Professor Paul Gready, University of York

 

The proposed network engages with the AHRC emerging theme ‘Translating Cultures’ in various ways. ‘Freedom’ is a highly contentious term, often seen as partisan, favouring one party to a conflict, or externally imposed by a Western, liberal global order. It is hard to think of a concept more in need of cross-cultural understanding, communication and translation. The network also conceptualises translation and translators broadly (between languages; global and local; past and present; etc.); focuses on two expressions or translations of freedom (human rights and transitional justice, and public culture); and engages with a theme that has clear policy relevance.

Network discussions will prioritise translations of freedom in post-conflict settings. Two sectors have been identified as central to such translations. 1) Human rights and transitional justice (transitional justice is a set of mechanisms including trials and truth commissions that seek to assist countries to move on from an oppressive or violent past). 2) Public culture, ranging from literature, film and theatre to community arts projects and memorialisation. As such, translations of freedom are situated at the intersection of institutions and norms on the one hand, and public debate and creativity on the other. Workshops will take place in four case study countries – Egypt, Northern Ireland, Rwanda, and South Africa. These countries have been chosen because they are at different points beyond or ‘post’ conflict, and enable a comparison between the aftermaths of authoritarianism (Egypt, South Africa) and the aftermaths of conflict (Northern Ireland, Rwanda).

This project aims to generate new insights into who the translators of freedom are, and what forms of translation matter, in post-conflict settings. As noted above, translation of freedom is conceptualised broadly as crossing boundaries between languages; between international human rights law and local norms; between past and present; between the local and the global; between various media; between academic disciplines; and between the academy and various practitioner communities. Translation will be understood as a two way process. While one partner may be dominant, and the dominance may speak to broader political and power dynamics, important insights can be gained by viewing translation as a process of negotiation and struggle. Two conceptual frameworks underpin this idea: Rothberg’s (2009) ‘multidirectional’ memory (translation too can be multidirectional), and Engle Merry’s (2006) description of translators as intermediaries in processes of vernacularisation (adaptation to local institutions and meanings).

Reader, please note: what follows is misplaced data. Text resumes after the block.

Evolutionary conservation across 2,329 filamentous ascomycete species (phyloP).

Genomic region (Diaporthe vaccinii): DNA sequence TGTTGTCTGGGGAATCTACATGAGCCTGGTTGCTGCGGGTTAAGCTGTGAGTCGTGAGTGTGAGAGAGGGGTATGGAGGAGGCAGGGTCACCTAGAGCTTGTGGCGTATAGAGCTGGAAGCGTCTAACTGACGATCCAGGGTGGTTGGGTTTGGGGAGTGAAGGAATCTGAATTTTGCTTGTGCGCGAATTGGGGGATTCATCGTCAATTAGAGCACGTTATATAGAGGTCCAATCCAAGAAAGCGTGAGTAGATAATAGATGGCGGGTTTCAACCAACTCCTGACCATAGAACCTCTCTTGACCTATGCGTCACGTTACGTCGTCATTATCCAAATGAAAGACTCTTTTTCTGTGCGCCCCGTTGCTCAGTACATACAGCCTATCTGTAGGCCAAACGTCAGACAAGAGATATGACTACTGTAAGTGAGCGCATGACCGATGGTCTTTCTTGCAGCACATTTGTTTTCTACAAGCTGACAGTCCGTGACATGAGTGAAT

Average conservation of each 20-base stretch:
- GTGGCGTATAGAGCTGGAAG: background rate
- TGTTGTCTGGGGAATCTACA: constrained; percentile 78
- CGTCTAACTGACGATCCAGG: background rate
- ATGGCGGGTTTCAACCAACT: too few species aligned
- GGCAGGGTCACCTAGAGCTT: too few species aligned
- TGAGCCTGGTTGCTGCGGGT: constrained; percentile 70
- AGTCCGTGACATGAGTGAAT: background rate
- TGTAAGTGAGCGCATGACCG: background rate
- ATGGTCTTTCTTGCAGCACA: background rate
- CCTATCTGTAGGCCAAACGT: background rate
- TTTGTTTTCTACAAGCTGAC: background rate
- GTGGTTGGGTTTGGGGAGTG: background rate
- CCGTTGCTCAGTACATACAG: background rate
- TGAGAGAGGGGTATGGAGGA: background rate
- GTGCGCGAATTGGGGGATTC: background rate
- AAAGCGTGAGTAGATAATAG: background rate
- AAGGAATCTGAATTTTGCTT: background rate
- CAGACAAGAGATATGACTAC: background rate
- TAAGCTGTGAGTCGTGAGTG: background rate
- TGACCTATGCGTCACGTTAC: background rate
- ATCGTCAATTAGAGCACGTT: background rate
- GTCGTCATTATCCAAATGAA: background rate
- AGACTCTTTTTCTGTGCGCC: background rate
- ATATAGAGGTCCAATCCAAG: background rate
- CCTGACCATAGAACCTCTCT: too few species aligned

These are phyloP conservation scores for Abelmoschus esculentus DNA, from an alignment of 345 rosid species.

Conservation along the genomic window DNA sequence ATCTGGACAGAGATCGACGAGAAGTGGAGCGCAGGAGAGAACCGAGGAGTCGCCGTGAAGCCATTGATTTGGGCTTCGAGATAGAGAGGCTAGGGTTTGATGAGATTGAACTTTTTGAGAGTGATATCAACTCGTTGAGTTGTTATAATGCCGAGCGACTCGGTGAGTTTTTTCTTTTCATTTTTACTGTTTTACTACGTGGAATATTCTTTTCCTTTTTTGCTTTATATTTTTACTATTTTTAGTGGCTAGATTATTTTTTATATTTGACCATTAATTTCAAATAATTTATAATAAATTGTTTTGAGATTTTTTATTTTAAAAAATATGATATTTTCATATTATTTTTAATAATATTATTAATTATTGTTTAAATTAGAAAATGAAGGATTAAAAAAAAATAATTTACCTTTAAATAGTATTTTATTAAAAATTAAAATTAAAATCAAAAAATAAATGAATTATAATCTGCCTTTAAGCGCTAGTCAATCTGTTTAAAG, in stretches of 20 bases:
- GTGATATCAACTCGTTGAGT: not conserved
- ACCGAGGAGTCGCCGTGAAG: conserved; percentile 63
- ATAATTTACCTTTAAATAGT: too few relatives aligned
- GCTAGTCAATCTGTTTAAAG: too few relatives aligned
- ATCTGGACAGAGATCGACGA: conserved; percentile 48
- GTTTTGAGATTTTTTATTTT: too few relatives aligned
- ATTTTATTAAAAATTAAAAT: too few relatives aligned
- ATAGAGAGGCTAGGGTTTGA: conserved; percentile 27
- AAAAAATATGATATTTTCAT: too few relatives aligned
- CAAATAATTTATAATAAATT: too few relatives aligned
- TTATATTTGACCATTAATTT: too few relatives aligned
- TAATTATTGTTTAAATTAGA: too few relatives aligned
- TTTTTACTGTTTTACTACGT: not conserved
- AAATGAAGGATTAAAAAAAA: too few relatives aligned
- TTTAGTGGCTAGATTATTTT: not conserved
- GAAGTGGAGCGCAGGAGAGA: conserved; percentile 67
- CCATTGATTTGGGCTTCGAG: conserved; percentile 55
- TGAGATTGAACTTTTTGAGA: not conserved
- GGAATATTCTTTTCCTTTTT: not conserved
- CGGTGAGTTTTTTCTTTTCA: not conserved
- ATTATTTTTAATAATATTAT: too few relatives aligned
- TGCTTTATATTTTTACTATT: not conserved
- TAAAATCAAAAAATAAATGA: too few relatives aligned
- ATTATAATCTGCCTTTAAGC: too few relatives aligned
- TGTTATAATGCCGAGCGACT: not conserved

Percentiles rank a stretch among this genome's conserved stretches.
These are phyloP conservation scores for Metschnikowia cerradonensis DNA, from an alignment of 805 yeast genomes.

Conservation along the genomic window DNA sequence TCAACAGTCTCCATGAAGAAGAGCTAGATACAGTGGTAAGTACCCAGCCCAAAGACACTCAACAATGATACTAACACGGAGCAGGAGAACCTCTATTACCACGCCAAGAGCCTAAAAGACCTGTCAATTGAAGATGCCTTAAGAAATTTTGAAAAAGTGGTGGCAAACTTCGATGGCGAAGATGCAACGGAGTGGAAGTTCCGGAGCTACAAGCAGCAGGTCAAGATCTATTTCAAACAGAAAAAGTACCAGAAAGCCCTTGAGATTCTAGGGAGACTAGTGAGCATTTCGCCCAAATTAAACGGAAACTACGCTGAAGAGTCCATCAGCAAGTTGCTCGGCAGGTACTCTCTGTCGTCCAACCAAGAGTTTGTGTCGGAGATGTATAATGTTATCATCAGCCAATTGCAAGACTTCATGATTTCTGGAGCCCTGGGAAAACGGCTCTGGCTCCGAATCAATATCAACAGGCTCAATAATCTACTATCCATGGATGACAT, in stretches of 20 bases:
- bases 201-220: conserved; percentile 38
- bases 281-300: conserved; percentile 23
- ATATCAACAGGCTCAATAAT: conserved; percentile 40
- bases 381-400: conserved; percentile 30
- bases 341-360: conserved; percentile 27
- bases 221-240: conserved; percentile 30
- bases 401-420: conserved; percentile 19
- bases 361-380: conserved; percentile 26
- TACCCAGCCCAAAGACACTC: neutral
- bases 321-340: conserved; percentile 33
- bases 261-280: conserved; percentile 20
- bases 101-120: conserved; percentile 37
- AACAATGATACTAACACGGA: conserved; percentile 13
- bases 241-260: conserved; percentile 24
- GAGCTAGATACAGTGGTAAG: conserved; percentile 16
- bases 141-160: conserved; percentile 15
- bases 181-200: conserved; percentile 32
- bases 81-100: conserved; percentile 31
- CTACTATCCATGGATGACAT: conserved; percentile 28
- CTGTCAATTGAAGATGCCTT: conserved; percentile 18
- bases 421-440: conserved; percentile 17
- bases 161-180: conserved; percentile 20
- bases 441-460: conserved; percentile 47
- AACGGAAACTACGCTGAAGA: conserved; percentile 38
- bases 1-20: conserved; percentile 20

Moving on to freedom, can the notion of translating freedom liberate the term from its more problematic associations? Events such as the Arab Spring suggest that contemporary freedom must be understood as both a locally informed set of demands, and a set of global agendas (economic, diplomatic, military). Two conceptual frameworks help to provide a more inclusive framework. Roosevelt’s four freedoms are a useful place to start: of expression, of worship, from want, from fear. Second, Sen (1999) reminds us that freedom is not just an absence of state coercion, but also agency and the ability to exercise genuine choice. Each of the workshops will explicitly address one or more of Roosevelt’s four freedoms to focus local discussions and provide a basis for comparative analysis.

The network proposes to host four workshops in case study countries, two workshops in York (one of which is already funded) and associated events, designed to establish an international and interdisciplinary research network including a diverse group of scholars as well as human rights and cultural practitioners. The network will submit major collaborative fundings bids and conduct ground-break research on the theme of ‘translating freedom’.

 

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